Wednesday, 30 May 2018

Angular - Parent calls an @ViewChild()

The local variable approach is simple and easy. But it is limited because the parent-child wiring must be done entirely within the parent template. The parent component itself has no access to the child.
You can't use the local variable technique if an instance of the parent component class must read or write child component values or must call child component methods.
When the parent component class requires that kind of access, inject the child component into the parent as a ViewChild.
The switch from the local variable to the ViewChild technique is solely for the purpose of demonstration.
Here is the parent, CountdownViewChildParentComponent:
import { AfterViewInit, ViewChild } from '@angular/core';
import { Component }                from '@angular/core';
import { CountdownTimerComponent }  from './countdown-timer.component';

  selector: 'app-countdown-parent-vc',
  template: `
  <h3>Countdown to Liftoff (via ViewChild)</h3>
  <button (click)="start()">Start</button>
  <button (click)="stop()">Stop</button>
  <div class="seconds">{{ seconds() }}</div>
  styleUrls: ['../assets/demo.css']
export class CountdownViewChildParentComponent implements AfterViewInit {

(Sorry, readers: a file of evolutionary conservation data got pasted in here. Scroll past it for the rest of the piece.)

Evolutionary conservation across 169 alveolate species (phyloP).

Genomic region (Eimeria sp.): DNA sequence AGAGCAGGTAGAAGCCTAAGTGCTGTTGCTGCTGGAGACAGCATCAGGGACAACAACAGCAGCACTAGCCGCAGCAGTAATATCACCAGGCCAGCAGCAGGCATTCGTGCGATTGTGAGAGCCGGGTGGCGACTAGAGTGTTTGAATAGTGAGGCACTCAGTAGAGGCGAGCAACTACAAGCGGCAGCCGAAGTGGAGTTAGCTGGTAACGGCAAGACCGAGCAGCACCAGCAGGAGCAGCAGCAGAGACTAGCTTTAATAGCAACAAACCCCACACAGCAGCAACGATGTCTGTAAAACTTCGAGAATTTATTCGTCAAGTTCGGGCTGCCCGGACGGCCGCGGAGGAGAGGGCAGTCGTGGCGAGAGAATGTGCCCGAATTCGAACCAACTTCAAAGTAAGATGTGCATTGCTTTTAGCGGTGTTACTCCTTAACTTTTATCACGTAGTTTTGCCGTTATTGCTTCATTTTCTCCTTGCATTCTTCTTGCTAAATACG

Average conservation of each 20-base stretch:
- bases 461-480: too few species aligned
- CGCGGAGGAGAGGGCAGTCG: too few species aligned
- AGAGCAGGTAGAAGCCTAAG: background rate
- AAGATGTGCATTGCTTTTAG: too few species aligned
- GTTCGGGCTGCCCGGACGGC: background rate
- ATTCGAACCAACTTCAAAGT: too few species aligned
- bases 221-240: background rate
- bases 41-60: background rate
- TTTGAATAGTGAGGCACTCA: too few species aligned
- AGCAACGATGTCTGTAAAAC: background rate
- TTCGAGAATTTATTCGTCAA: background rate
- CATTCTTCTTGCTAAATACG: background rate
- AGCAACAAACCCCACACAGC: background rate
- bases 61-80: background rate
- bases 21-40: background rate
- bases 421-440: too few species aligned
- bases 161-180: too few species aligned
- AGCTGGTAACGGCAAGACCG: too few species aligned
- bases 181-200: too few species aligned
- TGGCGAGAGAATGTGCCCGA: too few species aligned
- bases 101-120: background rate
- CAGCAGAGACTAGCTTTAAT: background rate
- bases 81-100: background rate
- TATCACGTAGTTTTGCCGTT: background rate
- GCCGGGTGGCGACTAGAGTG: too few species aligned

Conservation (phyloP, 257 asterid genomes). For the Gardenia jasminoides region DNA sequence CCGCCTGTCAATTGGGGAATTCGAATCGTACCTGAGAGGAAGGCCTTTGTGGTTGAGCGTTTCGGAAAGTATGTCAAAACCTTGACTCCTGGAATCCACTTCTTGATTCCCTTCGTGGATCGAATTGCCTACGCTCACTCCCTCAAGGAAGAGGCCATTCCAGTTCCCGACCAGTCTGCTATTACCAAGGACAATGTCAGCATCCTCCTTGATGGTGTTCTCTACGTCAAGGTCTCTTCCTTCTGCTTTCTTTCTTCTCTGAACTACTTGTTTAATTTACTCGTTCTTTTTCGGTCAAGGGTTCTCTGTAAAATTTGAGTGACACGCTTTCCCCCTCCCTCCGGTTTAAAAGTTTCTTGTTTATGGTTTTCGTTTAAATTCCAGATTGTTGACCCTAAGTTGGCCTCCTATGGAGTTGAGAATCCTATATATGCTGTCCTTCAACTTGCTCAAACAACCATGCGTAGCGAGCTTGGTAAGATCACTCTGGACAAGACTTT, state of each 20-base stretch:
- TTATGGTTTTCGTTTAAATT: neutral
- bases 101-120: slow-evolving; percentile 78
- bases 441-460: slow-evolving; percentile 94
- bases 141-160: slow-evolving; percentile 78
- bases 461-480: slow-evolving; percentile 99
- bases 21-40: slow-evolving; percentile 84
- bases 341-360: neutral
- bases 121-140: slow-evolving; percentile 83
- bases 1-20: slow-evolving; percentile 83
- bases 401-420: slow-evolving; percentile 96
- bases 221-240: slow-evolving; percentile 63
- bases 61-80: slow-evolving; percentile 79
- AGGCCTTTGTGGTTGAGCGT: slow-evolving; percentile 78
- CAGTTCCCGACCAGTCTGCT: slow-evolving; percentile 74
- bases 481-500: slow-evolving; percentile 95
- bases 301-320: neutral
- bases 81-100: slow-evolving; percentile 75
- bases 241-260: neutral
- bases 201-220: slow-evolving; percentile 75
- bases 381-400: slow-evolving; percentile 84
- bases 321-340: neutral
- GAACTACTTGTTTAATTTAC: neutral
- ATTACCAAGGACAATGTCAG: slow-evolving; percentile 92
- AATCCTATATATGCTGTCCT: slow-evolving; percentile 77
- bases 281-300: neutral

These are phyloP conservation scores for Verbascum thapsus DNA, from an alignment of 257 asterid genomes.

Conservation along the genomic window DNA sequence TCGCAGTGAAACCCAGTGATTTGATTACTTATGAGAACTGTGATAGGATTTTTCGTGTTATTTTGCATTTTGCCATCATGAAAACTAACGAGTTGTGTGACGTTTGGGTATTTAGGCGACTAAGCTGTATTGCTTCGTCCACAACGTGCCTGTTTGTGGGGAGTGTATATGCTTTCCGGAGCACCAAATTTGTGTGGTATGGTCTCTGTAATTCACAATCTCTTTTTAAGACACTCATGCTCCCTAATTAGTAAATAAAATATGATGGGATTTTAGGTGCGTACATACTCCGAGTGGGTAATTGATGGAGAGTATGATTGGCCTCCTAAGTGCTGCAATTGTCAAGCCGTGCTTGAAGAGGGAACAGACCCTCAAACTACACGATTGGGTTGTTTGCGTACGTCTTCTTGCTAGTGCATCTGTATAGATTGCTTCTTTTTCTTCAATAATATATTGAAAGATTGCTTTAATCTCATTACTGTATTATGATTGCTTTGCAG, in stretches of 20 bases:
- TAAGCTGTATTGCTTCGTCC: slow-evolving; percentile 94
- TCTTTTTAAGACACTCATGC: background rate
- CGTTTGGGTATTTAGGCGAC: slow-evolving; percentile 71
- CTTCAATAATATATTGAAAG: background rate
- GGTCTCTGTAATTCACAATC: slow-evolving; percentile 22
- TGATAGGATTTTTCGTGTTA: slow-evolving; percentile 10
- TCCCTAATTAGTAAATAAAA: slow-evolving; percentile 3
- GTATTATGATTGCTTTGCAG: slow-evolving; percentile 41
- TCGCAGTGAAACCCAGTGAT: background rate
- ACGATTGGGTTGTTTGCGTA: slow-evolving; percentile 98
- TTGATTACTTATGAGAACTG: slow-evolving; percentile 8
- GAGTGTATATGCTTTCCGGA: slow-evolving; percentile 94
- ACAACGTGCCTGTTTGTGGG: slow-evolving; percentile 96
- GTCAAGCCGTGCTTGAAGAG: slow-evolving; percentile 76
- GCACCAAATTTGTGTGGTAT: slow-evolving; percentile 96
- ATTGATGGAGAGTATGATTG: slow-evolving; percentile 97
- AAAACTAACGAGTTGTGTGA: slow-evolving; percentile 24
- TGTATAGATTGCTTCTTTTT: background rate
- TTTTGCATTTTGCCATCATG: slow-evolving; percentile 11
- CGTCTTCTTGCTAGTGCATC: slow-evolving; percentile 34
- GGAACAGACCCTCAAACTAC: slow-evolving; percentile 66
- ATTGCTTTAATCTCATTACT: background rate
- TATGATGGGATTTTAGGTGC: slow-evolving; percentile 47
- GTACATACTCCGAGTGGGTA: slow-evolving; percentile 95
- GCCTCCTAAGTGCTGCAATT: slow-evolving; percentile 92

private timerComponent: CountdownTimerComponent;

  seconds() { return 0; }

  ngAfterViewInit() {
    // Redefine `seconds()` to get from the `CountdownTimerComponent.seconds` ...
    // but wait a tick first to avoid one-time devMode
    // unidirectional-data-flow-violation error
    setTimeout(() => this.seconds = () => this.timerComponent.seconds, 0);

  start() { this.timerComponent.start(); }
  stop() { this.timerComponent.stop(); }
It takes a bit more work to get the child view into the parent component class.
First, you have to import references to the ViewChild decorator and the AfterViewInit lifecycle hook.
Next, inject the child CountdownTimerComponent into the private timerComponent property via the @ViewChild property decoration.
The #timer local variable is gone from the component metadata. Instead, bind the buttons to the parent component's own start and stop methods and present the ticking seconds in an interpolation around the parent component's seconds method.
These methods access the injected timer component directly.
The ngAfterViewInit() lifecycle hook is an important wrinkle. The timer component isn't available until afterAngular displays the parent view. So it displays 0 seconds initially.
Then Angular calls the ngAfterViewInit lifecycle hook at which time it is too late to update the parent view's display of the countdown seconds. Angular's unidirectional data flow rule prevents updating the parent view's in the same cycle. The app has to wait one turn before it can display the seconds.
Use setTimeout() to wait one tick and then revise the seconds() method so that it takes future values from the timer component.

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